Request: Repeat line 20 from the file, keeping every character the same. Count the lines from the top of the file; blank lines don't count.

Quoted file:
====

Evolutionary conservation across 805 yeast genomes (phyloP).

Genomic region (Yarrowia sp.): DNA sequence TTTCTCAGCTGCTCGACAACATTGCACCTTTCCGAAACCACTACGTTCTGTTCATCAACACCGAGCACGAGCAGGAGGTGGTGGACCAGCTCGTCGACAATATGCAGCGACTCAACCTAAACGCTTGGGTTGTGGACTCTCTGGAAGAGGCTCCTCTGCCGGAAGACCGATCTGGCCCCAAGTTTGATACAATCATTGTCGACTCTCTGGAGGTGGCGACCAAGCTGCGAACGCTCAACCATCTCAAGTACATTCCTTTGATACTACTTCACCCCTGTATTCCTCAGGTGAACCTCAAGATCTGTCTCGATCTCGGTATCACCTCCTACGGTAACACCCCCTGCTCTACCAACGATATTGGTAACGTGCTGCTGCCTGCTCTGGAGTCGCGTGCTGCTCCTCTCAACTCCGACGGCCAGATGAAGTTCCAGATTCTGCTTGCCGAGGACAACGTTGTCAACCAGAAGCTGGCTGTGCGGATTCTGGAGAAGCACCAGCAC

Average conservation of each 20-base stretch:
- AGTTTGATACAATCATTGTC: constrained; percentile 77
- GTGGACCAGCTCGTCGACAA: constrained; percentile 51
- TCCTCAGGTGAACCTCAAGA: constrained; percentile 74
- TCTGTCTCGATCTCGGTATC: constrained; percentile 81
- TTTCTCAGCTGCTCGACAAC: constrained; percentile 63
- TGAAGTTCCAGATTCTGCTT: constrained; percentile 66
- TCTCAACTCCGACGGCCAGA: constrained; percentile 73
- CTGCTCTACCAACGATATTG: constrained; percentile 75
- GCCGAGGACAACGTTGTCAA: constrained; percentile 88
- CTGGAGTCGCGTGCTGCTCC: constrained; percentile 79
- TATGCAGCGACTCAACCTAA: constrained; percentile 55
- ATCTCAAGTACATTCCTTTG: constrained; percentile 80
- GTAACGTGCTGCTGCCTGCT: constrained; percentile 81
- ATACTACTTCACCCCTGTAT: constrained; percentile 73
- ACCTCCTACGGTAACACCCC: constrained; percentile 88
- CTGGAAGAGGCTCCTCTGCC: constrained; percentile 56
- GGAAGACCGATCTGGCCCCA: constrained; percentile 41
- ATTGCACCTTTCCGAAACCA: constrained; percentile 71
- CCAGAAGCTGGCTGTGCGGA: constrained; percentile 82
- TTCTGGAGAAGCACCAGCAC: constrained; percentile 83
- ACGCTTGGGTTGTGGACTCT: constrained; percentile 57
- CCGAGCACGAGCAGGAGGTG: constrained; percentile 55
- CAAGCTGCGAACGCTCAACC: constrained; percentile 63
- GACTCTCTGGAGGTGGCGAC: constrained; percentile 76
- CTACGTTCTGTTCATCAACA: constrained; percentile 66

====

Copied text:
- GGAAGACCGATCTGGCCCCA: constrained; percentile 41